Money Lessons from the Mahatma

‘Mahatma Gandhi’ and ‘finance’ or ‘ Investment’ in the same sentence somehow don’t jell. Gandhiji was the epitome of non-materialistic living and had virtually no connection with money. But contrary to popular belief, and despite the above facts, there are certain Gandhian ideas that certainly could help in your financial journey.

Mahatma Gandhi’s life is filled with examples, which amaze us with his strength of character. His struggle for India’s freedom is all about his incredible patience, value based struggle, self-belief and persistence towards the goal of India’s Independence.

On the occasion of his 150thbirthday let us look at the preaching of this great man and find out how they can guide us in our investment and financial decisions.
Gandhiji strongly believed that business should exist as part of a healthy community in order to serve the community.

Much before the present government started the “ Make in India” campaign, Gandhiji started the Swadeshi movement as a part of the Indian Independence struggle. It was a strategy based on economic self-sufficiency, which aimed at boycotting foreign goods and reviving the domestic products, which will benefit the local traders, workers, labour and businessman. He wanted Indians to be self-reliant and Indian businesses to flourish so that it would help the local population.

Further, he believed in creating a balance, an equilibrium in society so that everyone could live in peace and harmony.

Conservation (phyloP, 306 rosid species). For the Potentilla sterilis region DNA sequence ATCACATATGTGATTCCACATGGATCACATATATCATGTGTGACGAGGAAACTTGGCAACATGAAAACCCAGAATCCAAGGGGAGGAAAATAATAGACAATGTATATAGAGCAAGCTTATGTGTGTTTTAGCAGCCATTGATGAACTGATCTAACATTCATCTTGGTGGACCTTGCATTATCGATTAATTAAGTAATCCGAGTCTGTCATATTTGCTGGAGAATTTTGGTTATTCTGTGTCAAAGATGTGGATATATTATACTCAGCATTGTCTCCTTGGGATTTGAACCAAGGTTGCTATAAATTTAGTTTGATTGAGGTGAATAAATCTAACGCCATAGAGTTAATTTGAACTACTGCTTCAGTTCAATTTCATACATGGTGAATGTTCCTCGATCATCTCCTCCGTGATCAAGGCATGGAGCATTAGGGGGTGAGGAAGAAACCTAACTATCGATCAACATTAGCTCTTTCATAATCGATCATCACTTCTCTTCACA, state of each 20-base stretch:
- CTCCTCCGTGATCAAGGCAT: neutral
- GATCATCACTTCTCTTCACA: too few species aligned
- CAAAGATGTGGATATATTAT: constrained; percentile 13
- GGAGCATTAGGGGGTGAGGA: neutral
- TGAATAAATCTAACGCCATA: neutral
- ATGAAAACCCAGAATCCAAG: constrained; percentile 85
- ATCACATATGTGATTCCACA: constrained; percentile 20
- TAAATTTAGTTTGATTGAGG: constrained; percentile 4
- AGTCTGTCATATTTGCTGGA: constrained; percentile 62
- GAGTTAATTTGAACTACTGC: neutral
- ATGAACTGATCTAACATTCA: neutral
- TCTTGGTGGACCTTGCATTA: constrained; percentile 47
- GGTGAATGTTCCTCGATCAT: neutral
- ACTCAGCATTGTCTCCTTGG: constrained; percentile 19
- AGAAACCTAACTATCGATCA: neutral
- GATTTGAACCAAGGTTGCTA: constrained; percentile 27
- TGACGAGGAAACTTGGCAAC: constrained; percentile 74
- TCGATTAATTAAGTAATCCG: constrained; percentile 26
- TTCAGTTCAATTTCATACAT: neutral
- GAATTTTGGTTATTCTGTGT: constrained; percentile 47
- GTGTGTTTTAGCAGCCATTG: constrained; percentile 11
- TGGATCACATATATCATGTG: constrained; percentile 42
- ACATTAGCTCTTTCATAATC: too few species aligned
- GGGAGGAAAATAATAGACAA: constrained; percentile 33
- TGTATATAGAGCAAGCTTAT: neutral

Here are some valuable investing lessons to learn from Gandhiji’s life and ideas:

Account for each rupee you spend and earn
During his law study in England, Gandhiji was as flamboyant as other Indian boys around. He learnt to dance and play the violin, bought an expensive watch and got himself tailor-made expensive suits. But he would always keep an account of every penny that he spent. One day he realized that he can’t keep wasting his money on such pleasures and not study law. He took out his account book, marked the items which were unnecessary and made up his mind to stop spending on frivolous items. He moved into smaller accommodation, took public transport and cooked cheaper food.
Once Gandhiji’s dhoti, i.e., his garment was torn, and someone said, ‘Bapu, your dhoti is torn.’ So Gandhi goes into the bathroom and adjusts his garments a little bit, and then says, ‘See now, and tell me where it is torn? There is a lot of it left to get torn.’

Everybody should have just enough for his or her needs
Gandhiji once said, “The World has enough for every one’s needs, but not enough for one man’s greed” Such a profound statement! We all have fallen into the “hoarding” trap at one time or the other; be it money, be it food, be it worldly pleasures.